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Twitter CEO Dick Costolo wears many hats. Not only is he helping lead Twitter into its possible future as a public company, Costolo is a master at improv from his days as a professional comedian, and is a serial entrepreneurs who has sold companies to Google (Feedburner) and others. Which is why we are thrilled to announce that Costolo will join us for a discussion at Disrupt SF.
As Twitter heads down a path towards an eventual IPO, Costolo has been steering the company towards profitability via new ad products, with Twitter potentially hitting $1 billion in ad revenue in the coming year. Beyond supercharging the financials, Costolo has a unique approach to managing his fleet of over one thousand employees, and creating a distinct culture at a company that has been growing by leaps and bounds.
We’re excited to have Costolo take the stage along with other notable CEOs like Marc Benioff, Marissa Mayer, and Jeff Weiner. Much has changed for both Costolo and Twitter since hespoke at TC50 in 2009.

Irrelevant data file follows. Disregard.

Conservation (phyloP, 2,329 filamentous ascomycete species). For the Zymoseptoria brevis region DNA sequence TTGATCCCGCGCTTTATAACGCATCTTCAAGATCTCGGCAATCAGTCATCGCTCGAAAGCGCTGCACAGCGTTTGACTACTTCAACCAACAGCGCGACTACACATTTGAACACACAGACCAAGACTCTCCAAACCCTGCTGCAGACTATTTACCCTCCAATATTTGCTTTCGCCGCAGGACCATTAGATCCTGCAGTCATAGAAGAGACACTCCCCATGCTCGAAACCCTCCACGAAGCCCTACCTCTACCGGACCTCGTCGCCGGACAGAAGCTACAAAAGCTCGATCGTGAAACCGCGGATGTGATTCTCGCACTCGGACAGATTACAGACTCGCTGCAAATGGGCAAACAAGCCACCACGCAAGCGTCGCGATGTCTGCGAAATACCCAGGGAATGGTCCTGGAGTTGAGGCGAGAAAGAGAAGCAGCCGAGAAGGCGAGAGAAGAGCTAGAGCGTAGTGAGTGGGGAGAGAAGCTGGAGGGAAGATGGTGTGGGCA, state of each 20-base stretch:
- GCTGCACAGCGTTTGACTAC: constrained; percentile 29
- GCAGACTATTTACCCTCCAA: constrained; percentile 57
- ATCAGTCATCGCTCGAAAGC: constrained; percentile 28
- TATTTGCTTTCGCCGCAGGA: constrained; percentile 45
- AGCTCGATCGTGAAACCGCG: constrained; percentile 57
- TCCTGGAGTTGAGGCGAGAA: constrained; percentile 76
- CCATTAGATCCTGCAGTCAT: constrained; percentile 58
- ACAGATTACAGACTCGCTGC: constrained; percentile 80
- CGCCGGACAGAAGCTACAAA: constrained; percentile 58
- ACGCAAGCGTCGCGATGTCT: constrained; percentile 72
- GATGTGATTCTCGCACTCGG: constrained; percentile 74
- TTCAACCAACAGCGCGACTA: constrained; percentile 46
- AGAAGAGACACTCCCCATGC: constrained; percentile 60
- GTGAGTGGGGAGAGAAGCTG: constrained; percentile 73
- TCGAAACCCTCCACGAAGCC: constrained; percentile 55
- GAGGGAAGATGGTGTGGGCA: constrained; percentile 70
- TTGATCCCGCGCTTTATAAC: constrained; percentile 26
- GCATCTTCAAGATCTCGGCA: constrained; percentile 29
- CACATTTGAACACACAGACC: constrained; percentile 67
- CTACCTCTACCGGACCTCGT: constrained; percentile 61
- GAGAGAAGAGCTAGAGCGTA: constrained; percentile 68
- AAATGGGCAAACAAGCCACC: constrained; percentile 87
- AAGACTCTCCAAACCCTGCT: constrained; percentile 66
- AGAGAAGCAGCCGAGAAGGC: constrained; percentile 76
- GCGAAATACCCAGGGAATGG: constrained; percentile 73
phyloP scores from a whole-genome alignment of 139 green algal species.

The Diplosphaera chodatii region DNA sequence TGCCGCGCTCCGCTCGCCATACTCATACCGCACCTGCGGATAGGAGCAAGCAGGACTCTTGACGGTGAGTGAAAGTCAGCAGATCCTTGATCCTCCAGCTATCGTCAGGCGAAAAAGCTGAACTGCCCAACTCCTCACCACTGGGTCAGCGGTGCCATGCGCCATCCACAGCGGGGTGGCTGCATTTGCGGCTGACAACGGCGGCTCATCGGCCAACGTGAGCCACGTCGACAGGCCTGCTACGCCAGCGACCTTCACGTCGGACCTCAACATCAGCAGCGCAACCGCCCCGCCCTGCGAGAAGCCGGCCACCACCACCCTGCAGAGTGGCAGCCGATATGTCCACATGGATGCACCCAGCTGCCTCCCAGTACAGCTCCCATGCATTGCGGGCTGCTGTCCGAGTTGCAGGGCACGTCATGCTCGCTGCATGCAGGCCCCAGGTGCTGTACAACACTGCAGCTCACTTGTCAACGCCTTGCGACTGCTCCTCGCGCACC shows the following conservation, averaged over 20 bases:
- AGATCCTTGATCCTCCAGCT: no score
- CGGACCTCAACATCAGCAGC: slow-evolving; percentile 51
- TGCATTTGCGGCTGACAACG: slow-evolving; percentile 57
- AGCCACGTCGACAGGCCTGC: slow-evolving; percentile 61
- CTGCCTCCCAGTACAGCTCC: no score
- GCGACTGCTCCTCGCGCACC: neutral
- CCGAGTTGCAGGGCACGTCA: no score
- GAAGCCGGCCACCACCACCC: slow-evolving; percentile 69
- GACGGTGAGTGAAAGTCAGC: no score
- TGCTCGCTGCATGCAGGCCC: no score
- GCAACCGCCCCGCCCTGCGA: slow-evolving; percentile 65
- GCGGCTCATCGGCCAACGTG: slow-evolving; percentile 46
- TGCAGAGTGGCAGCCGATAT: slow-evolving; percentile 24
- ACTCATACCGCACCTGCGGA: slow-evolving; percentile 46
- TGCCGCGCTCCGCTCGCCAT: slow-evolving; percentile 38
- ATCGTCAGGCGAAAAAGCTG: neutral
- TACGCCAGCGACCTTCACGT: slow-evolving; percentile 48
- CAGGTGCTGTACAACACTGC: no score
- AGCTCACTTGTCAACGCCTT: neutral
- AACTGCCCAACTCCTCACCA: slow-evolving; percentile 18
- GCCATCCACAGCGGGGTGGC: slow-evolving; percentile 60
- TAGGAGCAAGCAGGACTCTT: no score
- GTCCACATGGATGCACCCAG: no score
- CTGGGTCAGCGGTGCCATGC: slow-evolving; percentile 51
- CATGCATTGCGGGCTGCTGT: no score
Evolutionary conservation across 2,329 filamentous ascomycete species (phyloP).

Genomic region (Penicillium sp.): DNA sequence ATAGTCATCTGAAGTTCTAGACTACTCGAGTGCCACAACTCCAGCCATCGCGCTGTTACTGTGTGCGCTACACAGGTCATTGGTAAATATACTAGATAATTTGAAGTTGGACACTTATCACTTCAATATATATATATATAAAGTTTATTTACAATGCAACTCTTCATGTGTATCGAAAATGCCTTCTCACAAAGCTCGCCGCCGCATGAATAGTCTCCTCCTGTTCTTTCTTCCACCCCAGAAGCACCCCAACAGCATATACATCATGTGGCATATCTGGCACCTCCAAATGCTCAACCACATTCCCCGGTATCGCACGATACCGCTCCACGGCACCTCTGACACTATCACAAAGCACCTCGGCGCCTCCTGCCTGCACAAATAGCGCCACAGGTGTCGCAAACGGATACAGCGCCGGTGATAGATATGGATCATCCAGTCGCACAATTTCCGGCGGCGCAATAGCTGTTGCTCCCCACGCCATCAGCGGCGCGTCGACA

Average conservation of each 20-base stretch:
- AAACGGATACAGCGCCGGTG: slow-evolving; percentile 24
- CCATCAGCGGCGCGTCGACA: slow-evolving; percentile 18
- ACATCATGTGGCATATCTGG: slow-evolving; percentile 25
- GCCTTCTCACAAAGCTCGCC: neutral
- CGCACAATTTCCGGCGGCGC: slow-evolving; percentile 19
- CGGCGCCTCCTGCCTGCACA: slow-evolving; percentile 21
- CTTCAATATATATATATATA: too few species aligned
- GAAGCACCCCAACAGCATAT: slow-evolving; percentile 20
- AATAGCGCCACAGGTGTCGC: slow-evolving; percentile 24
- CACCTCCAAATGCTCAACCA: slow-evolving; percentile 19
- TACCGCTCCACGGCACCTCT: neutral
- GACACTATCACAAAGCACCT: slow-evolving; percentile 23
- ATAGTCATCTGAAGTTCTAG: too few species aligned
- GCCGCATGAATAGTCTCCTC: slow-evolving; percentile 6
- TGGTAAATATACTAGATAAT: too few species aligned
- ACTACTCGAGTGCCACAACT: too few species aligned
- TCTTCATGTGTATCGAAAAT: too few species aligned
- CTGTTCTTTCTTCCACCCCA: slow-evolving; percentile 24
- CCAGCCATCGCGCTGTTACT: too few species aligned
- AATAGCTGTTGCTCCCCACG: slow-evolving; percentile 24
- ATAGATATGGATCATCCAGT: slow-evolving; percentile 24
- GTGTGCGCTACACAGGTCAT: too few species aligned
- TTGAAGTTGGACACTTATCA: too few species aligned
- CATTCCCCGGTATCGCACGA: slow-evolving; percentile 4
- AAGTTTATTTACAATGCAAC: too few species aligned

Disrupt SF takes over The San Francisco Design Concourse from September 7 to 11. Tickets are currently on sale here. If you are interested in becoming a sponsor, opportunities can be found here.
Since October 2010, Dick has been the Chief Executive Officer of Twitter, where he is responsible for the growth and management of the overall business. Previously, as Twitter’s Chief Operating Officer, he oversaw monetization and day to day operations.
Before joining Twitter, Dick was co-founder and CEO of FeedBurner, a digital content syndication platform that was acquired by Google in 2007. While at Google, Dick was Group Product Manager on the Ads team responsible for social media ads.
Previously, Dick lived and worked in Chicago, where he founded and ran two digital media companies: SpyOnIt, a web page monitoring service, and Burning Door Networked Media, a web design and development consulting company. Dick was also an improv performer with the acclaimed Annoyance Theater.
He graduated from the University of Michigan with a B.S. in Computer Science. He is @dickc on Twitter.
[image Scott Beale / Laughing Squid]